I made so many rookie mistakes for this race that I needed to be slapped. I wore a brand new pair of shoes then tried to park in my usual parking spot in SM without checking the day before so did not know the meters changed and I was forced to park about a half a mile away and walk to the shuttle where I had to stand in line for forty-five minutes. It just seemed like the morning was a disaster. When I finally got to Dodger Stadium, it was 6:15 and they were calling for people to get prepared to line up. I hadn’t got my mind right nor anything else but before I knew it we were off and running and I am not sure I had more than a five minute stretch period. It was insane. When the race started and we began to run, I felt calm and relaxed. I hit the miles and didn’t think about much except taking it easy and hydrating as best as I could. I always have indicators of what kind of day it is going to be and when I hit mile 6, I felt like I was gliding and started to say to myself “stay in the flow and find your zone”. We all worried about the heat but it was nowhere to be found and I knew we were being blessed because had the heat shined down the way it did on Saturday this race would’ve have had a different feel and outcome.

My best time in the marathon was 4:28 back in 2010. I surpassed that performance this year. I did not surpass the performance in time but just the way I felt and the way I executed the race plan I had set out to execute. I had told myself that 12-14 miles would be all that I had in the tank but I blew through those miles feeling like a million bucks. When I ran into my buddy Tendo around mile 16, I was feeling great and in a zone that I did not expect but when that happens, you just ride the wave. There were moments when I felt doubt and fatigue but that really didn’t come until mile 21. Just before mile 21, I saw a little Latino man give someone a can of coke. I needed a can of coke bad. I ran up to him and said to him “senor, tienes uno mas para mi?” and the little man responded si! He ran and got a can of coke for me, then gave me a hug. I thanked him and that moment not only carried me the rest of the race but it just added to why this race and day was special. It was as if everything aligned just right on this one day and my faith in who I am and what I can do rang true. When I crossed the finish line, I gleamed with joy and content that I had just run a perfect race. People will look at my 4:57 time and wonder what I am talking about but you have to be a runner to appreciate what I did.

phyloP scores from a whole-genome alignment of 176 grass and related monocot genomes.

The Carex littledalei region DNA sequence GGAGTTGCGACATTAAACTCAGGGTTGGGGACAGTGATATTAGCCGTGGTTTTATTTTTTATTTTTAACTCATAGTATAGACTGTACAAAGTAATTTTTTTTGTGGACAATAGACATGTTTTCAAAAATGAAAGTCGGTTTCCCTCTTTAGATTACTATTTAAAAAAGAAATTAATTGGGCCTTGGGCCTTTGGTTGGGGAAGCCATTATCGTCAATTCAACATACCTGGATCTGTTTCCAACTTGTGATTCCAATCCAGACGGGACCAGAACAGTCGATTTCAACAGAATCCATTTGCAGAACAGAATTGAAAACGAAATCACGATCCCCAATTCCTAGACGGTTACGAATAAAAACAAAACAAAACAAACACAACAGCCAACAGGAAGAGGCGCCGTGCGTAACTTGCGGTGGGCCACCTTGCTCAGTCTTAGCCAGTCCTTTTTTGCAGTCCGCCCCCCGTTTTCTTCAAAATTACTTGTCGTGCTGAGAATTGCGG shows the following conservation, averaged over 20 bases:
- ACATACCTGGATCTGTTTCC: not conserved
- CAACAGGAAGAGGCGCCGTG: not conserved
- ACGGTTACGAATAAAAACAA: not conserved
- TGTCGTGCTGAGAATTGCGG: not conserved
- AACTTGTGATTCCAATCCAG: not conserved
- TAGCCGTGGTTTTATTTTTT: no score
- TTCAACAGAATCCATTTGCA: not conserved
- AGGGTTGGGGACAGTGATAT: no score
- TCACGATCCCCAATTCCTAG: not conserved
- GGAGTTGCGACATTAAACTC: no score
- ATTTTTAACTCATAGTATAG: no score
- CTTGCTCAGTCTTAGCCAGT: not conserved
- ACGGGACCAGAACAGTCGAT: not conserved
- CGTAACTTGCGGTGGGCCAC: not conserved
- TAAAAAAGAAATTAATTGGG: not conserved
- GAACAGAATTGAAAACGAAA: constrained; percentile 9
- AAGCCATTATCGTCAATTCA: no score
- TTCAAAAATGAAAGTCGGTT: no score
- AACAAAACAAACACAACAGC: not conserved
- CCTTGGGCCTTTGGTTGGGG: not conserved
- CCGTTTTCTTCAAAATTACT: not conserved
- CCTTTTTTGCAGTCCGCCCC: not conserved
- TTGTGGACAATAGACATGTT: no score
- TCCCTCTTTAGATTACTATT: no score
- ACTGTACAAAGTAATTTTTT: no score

My longest training run as I mentioned before was 12.5 miles but I realize that how I train where I train is what gave me the strength to go further than the miles that most kill themselves trying to do all year. When I go out for my training runs, I go around noon when it is already warm. I always run with a hydration pack that contains about 2-pounds of water on my back so I voluntarily made my training runs harder and harder. Why? I know that running just to run doesn’t prepare you for the rigors of 26 miles. You have to train in miserable conditions so when the race comes you are not surprised about weather, terrain or anything else. I also knew that the past year I just beat up my legs so I went back to weight training and smashing killer lunges and squat workouts. So when it all comes together on race day, you are blown away and ecstatic! You get one chance to do to this and do this right.

Most important thing in life is to believe in yourself and surround yourself with people who support and love you because that is all that matters!!!

Life is one day and one mile at a time!

Friday, February 27, 2015

Training Wall

A week ago, a Med Student and I were talking about running and how people think that if you are a runner things just seem to flow on each run but if they were runners, they would know just how far from the truth that statement really is. Today, I may have had my worst run ever and with just 15 days from the LA marathon, it couldn’t be more discouraging and what was even more discouraging was I generally have a way of working my way out of bad runs. I am generally terrible at the beginning of all my runs but by the second half, I can pull it together but today felt like I was running the second half of a marathon when things go to shit and you can’t run another step but you keep trying to convince yourself that all you need to do is put one foot in front of the other but today my mind, my body and spirit were not up to it and before I knew it, I was dragging and going slower and slower and my legs were like lead. At one point, I thought I was running with a refrigerator on my back. I stopped probably 7 times to try and get it together but mostly because I needed to and couldn’t run anymore. All my years of running, I never thought I would need to pull out of the Marathon but during my run today, I thought there is no way in hell I can make it through the race feeling the way I did.

Few days ago, I watched the 2014 recap video the Ultra Du Mont Blanc race in Chamonix, France. 103 miles up the alps with elevation gains that could be deadly for the average runner but people do each year. One of those people is Anton Kuprika who is one of the top ultra-runners in the world and after having to pull out of the race in 2013 around mile 70 because of injury, he was attempting to run the race for the second year in a row in 2014. He went out hard the first half and hit a major wall. Anton wasn’t feeling good at all. He couldn’t eat and he was on the verge of calling it quits but he decided to take a nap and when he got up, he felt better and his stomach was settled and he was able to eat some food and before long, he was back up and running and he able to finish the race for the first time. This is a guy that has won hundred mile races before and 20-30 miles are walks in the park for him but on this day, it just was not working but as he put it in the video, he does these races to challenge himself and to see how far he could push it and not necessarily to win.

The reason why I continue to run the LA marathon is because I know I will need to go through hell and at some point I know I will need to challenge myself to go beyond the pain, beyond the exhaustion and beyond my limits. People often question why I would put myself through that but it is such a great feeling when you are in the moment and you are trying to find that unknown factor to get you through that part of the race when you just feel like you can’t take another step but you have 10 miles to go and you have one only one decision in my mind and that is the finish line. How do you do it? It doesn’t matter but you have to finish. You may lose some toenails, you may be severely dehydrated, you may have to run through the worst pain ever but if you cross the finish line, you then know you can accomplish any and everything.

Miles hurt but quitting hurts even more!